He is a founder and director of InnoCon SA, providing distribution, training and support for speciality contact lenses to Southern Africa. Currently, he is the clinical director of Innovatus Technology, based in Australia, which develops the EyeSpace software, manufacture technology, and lens designs for specialty contact lens fitting.

He is a past director of the South African Optometric Association, senior contact lens lecturer at the University of the Free State Optometry school. He has lectured nationally and internationally on the subject of specialty contact lenses.

Dr. Samantha Simkin

Dr Samantha Simkin, is a therapeutically qualified optometrist who graduated with first class honours and completed her PhD in childhood visual impairment at the University of Auckland. Samantha continues her research as the Stevenson post-doctoral research fellow at the University of Auckland. She also has clinical appointments at BLENNZ and in private practice. Samantha’s areas of interest include newborn ocular screening including retinopathy of prematurity, causes of visual impairment in children and management of children with low vision. She has multiple peer-reviewed publications and regularly speaks at both national and international conferences on her areas of expertise.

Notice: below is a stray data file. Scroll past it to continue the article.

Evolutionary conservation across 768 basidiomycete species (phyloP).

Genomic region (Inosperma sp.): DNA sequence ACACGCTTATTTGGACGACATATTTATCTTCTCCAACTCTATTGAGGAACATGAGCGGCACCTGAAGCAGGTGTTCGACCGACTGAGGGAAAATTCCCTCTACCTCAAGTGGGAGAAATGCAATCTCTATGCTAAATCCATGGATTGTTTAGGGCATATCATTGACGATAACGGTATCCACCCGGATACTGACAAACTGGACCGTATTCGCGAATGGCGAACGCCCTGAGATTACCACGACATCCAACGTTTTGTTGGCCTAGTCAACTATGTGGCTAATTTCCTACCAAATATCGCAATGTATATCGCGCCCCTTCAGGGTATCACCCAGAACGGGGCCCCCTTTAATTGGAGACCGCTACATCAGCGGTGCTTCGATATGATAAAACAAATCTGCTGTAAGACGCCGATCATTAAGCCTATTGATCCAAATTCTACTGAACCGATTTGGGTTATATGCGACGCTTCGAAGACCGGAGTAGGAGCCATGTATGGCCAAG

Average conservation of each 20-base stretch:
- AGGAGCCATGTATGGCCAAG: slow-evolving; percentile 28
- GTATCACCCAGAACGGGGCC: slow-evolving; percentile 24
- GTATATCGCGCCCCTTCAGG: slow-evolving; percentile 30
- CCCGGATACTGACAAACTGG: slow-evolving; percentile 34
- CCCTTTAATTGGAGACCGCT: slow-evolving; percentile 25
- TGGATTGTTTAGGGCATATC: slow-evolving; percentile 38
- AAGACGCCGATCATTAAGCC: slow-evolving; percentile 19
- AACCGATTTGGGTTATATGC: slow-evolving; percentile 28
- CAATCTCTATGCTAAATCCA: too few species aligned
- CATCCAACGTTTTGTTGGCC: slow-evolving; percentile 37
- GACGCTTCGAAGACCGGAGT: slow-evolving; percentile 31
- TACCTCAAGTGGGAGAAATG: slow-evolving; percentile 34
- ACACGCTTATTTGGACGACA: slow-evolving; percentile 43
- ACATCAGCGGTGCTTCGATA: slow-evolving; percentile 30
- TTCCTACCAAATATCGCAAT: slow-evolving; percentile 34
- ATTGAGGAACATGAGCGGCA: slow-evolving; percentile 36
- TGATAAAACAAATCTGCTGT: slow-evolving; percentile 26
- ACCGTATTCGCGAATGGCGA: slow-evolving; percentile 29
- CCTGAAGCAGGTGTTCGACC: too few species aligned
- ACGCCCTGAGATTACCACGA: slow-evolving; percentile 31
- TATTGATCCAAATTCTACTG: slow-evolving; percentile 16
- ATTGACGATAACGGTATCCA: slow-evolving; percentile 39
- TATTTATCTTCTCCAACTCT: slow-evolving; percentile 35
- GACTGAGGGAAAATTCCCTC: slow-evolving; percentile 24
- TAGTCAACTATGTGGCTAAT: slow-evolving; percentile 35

Andrew Sangster

At some stage in his optometric career, Andrew became a “Senior Optometrist”. This came as a surprise and he is still in somewhere between the stages of denial and acceptance. He spent a large proportion of his career serving on the NZAO Council and enjoyed this immensely.
He has been fitting OrthoK lenses since around 2002, before myopia control was a “thing” and has been inspired by on the outcomes he has with long-term mitigation of myopic progression. In 2018 he attained a fellowship with International Academy of Orthokeratology.  He uses all modalities of myopia control in practice and is keen to encourage all optometrists to take up this rewarding area of practise.

Graeme Curtis

Since 2001, Graeme Curtis has been the owner and director of the Corneal Lens Corporation NZ, New Zealand’s largest contact lens manufacturer. CLC is based in Christchurch and specializes in custom made RGP’s Clerals, soft and Ortho-K lenses and supplies to practitioners throughout New Zealand, Australia, South Africa, Hong Kong and Singapore.